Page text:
Following that violence, New York Mayor Bill de Blasio said officials would review "symbols of hate" on city property.

POLICE-TRAFFIC STOP SHOOTING

Lawyer: NY man shot during traffic stop didn't have weapon

TROY, N.Y. (AP) - The attorney for a 22-year-old upstate New York man who was shot and wounded by police during a traffic stop says his client wasn't armed at the time of the confrontation.

Police in the city of Troy say Dahmeek McDonald was wanted on a parole violation when he was spotted by officers as he drove on a Troy street on Aug. 15. Authorities say after he was pulled over McDonald was shot twice by at least one of four officers at the scene.

Troy police and Rensselaer County prosecutors have declined to say if a weapon was found on McDonald or in his vehicle after the shooting.

The Times Union of Albany reports that his attorney, Mark Mishler, said that McDonald told him that he wasn't armed when he got pulled over.

TRUMP-AFGHANISTAN-REACTION

Afghanistan vets reassured by Trump reversing calls for exit

PROVIDENCE, R.I. (AP) - Many veterans who have fought in America's longest war say it's reassuring that President Donald Trump reversed his past calls for a speedy exit from Afghanistan because they don't want the sacrifices they've made to be in vain.

Trump recommitted the U.S. to the 16-year-old war in a national address Monday.

He says the U.S. will shift away from a "time-based" approach and instead link its assistance to results and to cooperation from the beleaguered Afghan government, Pakistan and others.

Veterans praised shifting away from a timeline enemy fighters could just wait out, but some worried that the strategy was too vague.

While many were pleased that it appears Trump won't micromanage the military in Afghanistan, some questioned whether victory is possible, given war fatigue among Americans.

CONFEDERATE FLAGS-WINDOW-THE LATEST

The Latest: Owner defends his NYC Confederate flag display

NEW YORK (AP) - A man whose Confederate flag display in his Manhattan apartment windows was met with hurled rocks, a broken window and legal action last week says the reaction reflects a misunderstanding of the flag's meaning.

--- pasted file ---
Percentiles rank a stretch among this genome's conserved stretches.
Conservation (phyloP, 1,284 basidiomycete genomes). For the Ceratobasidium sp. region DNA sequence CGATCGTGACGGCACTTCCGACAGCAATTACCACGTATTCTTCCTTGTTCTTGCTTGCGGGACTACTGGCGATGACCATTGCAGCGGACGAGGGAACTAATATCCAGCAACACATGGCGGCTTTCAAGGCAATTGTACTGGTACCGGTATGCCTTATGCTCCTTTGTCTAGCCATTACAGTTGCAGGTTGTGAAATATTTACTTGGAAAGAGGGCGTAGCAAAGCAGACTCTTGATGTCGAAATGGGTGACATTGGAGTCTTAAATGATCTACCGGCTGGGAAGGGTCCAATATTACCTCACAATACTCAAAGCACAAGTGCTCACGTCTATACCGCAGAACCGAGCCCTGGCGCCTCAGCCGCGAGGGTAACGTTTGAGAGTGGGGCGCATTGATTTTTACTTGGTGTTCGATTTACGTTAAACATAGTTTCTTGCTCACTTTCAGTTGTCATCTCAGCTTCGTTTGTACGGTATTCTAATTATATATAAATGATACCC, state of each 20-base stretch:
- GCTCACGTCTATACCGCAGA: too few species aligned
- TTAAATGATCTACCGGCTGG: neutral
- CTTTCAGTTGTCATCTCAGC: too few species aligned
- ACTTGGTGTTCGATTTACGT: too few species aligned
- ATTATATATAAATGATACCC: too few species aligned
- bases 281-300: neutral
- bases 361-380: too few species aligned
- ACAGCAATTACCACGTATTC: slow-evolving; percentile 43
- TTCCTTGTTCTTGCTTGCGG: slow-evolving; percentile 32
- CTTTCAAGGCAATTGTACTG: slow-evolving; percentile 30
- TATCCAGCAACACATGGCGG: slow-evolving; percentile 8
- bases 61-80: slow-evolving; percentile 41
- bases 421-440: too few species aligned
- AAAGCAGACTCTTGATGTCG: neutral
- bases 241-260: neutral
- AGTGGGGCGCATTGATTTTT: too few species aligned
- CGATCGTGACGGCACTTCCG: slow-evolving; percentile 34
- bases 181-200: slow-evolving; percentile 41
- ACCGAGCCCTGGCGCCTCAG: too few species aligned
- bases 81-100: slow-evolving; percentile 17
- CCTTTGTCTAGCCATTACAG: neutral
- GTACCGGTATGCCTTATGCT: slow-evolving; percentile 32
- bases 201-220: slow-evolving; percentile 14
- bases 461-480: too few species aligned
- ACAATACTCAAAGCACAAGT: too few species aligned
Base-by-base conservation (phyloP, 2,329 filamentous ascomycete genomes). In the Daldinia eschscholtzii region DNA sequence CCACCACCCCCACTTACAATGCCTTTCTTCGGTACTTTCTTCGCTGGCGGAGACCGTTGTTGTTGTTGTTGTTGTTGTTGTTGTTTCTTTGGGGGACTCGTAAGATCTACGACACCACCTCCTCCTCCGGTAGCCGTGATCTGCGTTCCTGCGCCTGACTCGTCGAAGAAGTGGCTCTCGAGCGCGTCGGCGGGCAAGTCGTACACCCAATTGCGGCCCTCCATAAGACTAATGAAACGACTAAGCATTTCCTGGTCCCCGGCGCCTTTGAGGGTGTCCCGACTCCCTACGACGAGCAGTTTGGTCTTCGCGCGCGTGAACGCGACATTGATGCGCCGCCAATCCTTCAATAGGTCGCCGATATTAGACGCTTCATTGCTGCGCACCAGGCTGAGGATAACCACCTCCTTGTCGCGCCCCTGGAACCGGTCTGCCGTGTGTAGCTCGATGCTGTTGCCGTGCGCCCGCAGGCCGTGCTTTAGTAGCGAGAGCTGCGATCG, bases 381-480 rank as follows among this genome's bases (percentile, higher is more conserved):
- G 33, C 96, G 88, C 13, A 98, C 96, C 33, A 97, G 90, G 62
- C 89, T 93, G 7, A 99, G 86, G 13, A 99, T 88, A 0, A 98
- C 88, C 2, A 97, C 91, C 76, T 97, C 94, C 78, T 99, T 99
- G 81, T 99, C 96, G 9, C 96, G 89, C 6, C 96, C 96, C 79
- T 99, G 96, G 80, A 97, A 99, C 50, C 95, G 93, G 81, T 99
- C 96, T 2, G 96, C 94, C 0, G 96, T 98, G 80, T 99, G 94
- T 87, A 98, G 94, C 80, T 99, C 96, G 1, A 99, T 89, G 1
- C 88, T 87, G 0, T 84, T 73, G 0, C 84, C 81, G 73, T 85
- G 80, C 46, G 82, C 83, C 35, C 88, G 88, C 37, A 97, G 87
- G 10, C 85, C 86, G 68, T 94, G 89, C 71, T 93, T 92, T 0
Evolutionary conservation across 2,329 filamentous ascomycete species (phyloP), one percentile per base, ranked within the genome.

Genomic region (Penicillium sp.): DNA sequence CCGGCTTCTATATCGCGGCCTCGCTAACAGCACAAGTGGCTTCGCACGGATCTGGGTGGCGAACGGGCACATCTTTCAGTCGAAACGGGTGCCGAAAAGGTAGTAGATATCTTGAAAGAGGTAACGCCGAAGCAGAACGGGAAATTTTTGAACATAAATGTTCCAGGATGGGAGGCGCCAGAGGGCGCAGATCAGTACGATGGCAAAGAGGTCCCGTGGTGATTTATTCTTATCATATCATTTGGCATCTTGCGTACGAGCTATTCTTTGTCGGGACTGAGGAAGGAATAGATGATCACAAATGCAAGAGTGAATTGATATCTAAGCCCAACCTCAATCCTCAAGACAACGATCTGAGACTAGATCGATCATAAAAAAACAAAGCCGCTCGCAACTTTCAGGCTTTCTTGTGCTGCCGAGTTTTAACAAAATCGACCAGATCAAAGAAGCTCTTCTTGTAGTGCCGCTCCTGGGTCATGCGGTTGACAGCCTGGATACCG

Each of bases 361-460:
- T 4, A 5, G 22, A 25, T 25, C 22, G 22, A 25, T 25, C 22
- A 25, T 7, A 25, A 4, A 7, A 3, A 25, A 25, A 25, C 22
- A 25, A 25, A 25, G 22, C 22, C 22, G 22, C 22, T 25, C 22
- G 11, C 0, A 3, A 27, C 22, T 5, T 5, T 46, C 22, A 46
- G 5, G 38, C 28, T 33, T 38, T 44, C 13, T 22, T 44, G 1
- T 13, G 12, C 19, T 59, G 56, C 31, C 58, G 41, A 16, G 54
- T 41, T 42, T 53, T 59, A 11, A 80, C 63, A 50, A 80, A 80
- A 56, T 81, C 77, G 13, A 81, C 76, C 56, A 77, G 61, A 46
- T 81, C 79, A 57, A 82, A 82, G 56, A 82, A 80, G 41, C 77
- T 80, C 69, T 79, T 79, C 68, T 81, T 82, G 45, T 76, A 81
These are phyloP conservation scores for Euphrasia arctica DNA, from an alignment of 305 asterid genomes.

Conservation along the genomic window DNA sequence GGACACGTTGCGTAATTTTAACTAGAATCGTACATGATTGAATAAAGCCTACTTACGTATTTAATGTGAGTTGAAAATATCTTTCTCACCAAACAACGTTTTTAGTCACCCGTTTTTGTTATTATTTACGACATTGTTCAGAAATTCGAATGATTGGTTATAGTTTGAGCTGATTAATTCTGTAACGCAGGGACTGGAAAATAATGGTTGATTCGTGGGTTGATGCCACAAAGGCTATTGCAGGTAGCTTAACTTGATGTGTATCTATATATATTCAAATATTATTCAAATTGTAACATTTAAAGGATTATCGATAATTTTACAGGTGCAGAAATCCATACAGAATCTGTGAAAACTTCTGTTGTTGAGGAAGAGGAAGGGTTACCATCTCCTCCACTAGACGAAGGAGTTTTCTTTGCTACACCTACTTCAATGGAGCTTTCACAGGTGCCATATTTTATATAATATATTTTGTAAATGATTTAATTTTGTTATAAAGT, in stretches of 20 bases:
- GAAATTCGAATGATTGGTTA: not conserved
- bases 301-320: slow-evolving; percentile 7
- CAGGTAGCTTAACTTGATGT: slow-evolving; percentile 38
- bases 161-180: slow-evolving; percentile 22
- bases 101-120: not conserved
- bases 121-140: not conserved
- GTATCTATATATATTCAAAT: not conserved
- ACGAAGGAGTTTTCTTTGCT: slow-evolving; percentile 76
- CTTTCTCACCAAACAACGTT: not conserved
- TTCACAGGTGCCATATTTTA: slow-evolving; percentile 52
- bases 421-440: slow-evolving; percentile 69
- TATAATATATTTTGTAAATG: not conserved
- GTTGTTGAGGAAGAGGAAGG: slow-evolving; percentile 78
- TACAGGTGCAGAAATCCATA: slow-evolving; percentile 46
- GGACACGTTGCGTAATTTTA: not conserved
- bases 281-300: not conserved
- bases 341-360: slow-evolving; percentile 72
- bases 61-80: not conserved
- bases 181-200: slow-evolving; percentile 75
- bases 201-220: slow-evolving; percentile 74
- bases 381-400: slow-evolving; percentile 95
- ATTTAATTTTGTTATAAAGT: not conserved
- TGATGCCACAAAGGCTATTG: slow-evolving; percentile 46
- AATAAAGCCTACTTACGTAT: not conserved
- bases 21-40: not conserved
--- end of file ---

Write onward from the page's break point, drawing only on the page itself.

William Green says in an email Tuesday that, in his words: "The problem here is media and schools abusing their power and leaving the population completely ignorant of what the Dixie flag symbolizes."

He says it represents Confederate fathers who loved their country, and it's about "heritage, not hate."

He's says the flags were there for more than a year. But they attracted new attention after an Aug. 12 white nationalist rally to preserve a Confederate statue in Charlottesville, Virginia, spiraled into violence.

They were gone as of Monday.

FOOTBALL PRACTICE DEATH-THE LATEST

The Latest: Teen dies at high school football practice

NEW YORK (AP) - Police and fire officials say a 14-year-old freshman has collapsed during football practice at his New York City high school and died.

Police say Dominick Bess went into cardiac arrest around 9:30 a.m. Tuesday at Mount Saint Michael Academy in the Bronx on Tuesday. The boy was taken to a hospital, where he later died.

The all-boys Roman Catholic prep school says the cause of death isn't yet known.

A heat advisory had been issued for the city, but it didn't go into effect until noon. The mayor said in a tweet that practices should be postponed during heat advisories.

Simone Dyer says her cousin was a brainy and fun-loving boy who was set to start at Mount Saint Michael in September. She says he was good at things ranging from math to baking cinnamon buns.

Copyright 2017 The Associated Press. All rights reserved. This material may not be published, broadcast, rewritten or redistributed.